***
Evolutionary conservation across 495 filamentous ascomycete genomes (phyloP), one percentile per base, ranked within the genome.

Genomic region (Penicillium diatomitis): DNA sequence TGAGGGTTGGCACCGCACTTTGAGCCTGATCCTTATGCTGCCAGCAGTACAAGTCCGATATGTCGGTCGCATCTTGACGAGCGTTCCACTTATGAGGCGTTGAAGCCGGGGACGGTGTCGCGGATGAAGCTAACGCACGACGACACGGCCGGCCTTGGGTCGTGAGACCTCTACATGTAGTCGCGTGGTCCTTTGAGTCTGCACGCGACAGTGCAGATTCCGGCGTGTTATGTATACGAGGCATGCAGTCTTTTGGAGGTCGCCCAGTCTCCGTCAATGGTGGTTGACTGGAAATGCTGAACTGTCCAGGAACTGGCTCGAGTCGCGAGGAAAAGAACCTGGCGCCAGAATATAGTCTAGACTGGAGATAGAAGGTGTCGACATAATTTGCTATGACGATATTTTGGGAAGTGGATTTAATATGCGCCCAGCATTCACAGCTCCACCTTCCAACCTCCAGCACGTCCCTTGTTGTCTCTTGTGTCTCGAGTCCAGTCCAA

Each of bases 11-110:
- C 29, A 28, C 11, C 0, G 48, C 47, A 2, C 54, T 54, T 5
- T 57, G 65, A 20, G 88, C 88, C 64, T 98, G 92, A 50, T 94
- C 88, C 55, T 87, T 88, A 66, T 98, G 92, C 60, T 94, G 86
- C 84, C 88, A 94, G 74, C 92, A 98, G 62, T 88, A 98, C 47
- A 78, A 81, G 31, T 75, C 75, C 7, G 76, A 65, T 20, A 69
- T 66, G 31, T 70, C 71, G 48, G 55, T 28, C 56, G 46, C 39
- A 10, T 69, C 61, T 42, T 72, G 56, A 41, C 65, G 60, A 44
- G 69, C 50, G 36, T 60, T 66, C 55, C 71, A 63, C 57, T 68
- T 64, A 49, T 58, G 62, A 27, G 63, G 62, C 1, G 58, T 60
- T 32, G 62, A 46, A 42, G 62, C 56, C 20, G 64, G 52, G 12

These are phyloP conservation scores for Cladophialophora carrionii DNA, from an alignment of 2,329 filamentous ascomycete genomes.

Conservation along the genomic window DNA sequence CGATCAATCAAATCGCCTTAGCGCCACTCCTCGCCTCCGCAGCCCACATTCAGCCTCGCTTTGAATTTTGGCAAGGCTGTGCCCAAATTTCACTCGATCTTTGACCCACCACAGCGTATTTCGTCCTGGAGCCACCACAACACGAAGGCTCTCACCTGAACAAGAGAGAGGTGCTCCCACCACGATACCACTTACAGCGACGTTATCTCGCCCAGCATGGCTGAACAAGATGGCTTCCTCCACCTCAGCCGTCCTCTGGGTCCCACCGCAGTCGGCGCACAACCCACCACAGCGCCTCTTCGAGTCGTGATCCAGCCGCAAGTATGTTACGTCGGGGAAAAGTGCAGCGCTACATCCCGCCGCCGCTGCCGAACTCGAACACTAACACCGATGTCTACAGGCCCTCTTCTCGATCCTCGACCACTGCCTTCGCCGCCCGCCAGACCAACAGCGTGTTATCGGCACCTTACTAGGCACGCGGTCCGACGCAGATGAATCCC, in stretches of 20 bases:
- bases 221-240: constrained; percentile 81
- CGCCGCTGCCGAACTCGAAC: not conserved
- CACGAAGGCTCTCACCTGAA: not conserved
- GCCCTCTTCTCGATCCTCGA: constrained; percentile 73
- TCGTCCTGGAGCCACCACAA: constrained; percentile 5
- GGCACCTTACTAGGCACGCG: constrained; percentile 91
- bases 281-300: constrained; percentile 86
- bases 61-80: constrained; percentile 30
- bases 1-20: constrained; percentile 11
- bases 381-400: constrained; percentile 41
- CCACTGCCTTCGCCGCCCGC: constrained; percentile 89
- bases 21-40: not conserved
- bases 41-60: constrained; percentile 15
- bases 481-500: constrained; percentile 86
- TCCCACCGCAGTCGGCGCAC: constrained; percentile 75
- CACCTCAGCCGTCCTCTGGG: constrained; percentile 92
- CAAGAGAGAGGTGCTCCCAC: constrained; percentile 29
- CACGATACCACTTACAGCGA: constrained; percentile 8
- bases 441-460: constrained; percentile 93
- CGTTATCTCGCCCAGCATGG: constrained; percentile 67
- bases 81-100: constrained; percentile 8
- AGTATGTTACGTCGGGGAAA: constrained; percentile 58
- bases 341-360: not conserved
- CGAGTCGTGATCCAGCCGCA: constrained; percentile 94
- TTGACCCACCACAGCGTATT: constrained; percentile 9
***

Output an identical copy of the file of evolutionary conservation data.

Evolutionary conservation across 495 filamentous ascomycete genomes (phyloP), one percentile per base, ranked within the genome.

Genomic region (Penicillium diatomitis): DNA sequence TGAGGGTTGGCACCGCACTTTGAGCCTGATCCTTATGCTGCCAGCAGTACAAGTCCGATATGTCGGTCGCATCTTGACGAGCGTTCCACTTATGAGGCGTTGAAGCCGGGGACGGTGTCGCGGATGAAGCTAACGCACGACGACACGGCCGGCCTTGGGTCGTGAGACCTCTACATGTAGTCGCGTGGTCCTTTGAGTCTGCACGCGACAGTGCAGATTCCGGCGTGTTATGTATACGAGGCATGCAGTCTTTTGGAGGTCGCCCAGTCTCCGTCAATGGTGGTTGACTGGAAATGCTGAACTGTCCAGGAACTGGCTCGAGTCGCGAGGAAAAGAACCTGGCGCCAGAATATAGTCTAGACTGGAGATAGAAGGTGTCGACATAATTTGCTATGACGATATTTTGGGAAGTGGATTTAATATGCGCCCAGCATTCACAGCTCCACCTTCCAACCTCCAGCACGTCCCTTGTTGTCTCTTGTGTCTCGAGTCCAGTCCAA

Each of bases 11-110:
- C 29, A 28, C 11, C 0, G 48, C 47, A 2, C 54, T 54, T 5
- T 57, G 65, A 20, G 88, C 88, C 64, T 98, G 92, A 50, T 94
- C 88, C 55, T 87, T 88, A 66, T 98, G 92, C 60, T 94, G 86
- C 84, C 88, A 94, G 74, C 92, A 98, G 62, T 88, A 98, C 47
- A 78, A 81, G 31, T 75, C 75, C 7, G 76, A 65, T 20, A 69
- T 66, G 31, T 70, C 71, G 48, G 55, T 28, C 56, G 46, C 39
- A 10, T 69, C 61, T 42, T 72, G 56, A 41, C 65, G 60, A 44
- G 69, C 50, G 36, T 60, T 66, C 55, C 71, A 63, C 57, T 68
- T 64, A 49, T 58, G 62, A 27, G 63, G 62, C 1, G 58, T 60
- T 32, G 62, A 46, A 42, G 62, C 56, C 20, G 64, G 52, G 12

These are phyloP conservation scores for Cladophialophora carrionii DNA, from an alignment of 2,329 filamentous ascomycete genomes.

Conservation along the genomic window DNA sequence CGATCAATCAAATCGCCTTAGCGCCACTCCTCGCCTCCGCAGCCCACATTCAGCCTCGCTTTGAATTTTGGCAAGGCTGTGCCCAAATTTCACTCGATCTTTGACCCACCACAGCGTATTTCGTCCTGGAGCCACCACAACACGAAGGCTCTCACCTGAACAAGAGAGAGGTGCTCCCACCACGATACCACTTACAGCGACGTTATCTCGCCCAGCATGGCTGAACAAGATGGCTTCCTCCACCTCAGCCGTCCTCTGGGTCCCACCGCAGTCGGCGCACAACCCACCACAGCGCCTCTTCGAGTCGTGATCCAGCCGCAAGTATGTTACGTCGGGGAAAAGTGCAGCGCTACATCCCGCCGCCGCTGCCGAACTCGAACACTAACACCGATGTCTACAGGCCCTCTTCTCGATCCTCGACCACTGCCTTCGCCGCCCGCCAGACCAACAGCGTGTTATCGGCACCTTACTAGGCACGCGGTCCGACGCAGATGAATCCC, in stretches of 20 bases:
- bases 221-240: constrained; percentile 81
- CGCCGCTGCCGAACTCGAAC: not conserved
- CACGAAGGCTCTCACCTGAA: not conserved
- GCCCTCTTCTCGATCCTCGA: constrained; percentile 73
- TCGTCCTGGAGCCACCACAA: constrained; percentile 5
- GGCACCTTACTAGGCACGCG: constrained; percentile 91
- bases 281-300: constrained; percentile 86
- bases 61-80: constrained; percentile 30
- bases 1-20: constrained; percentile 11
- bases 381-400: constrained; percentile 41
- CCACTGCCTTCGCCGCCCGC: constrained; percentile 89
- bases 21-40: not conserved
- bases 41-60: constrained; percentile 15
- bases 481-500: constrained; percentile 86
- TCCCACCGCAGTCGGCGCAC: constrained; percentile 75
- CACCTCAGCCGTCCTCTGGG: constrained; percentile 92
- CAAGAGAGAGGTGCTCCCAC: constrained; percentile 29
- CACGATACCACTTACAGCGA: constrained; percentile 8
- bases 441-460: constrained; percentile 93
- CGTTATCTCGCCCAGCATGG: constrained; percentile 67
- bases 81-100: constrained; percentile 8
- AGTATGTTACGTCGGGGAAA: constrained; percentile 58
- bases 341-360: not conserved
- CGAGTCGTGATCCAGCCGCA: constrained; percentile 94
- TTGACCCACCACAGCGTATT: constrained; percentile 9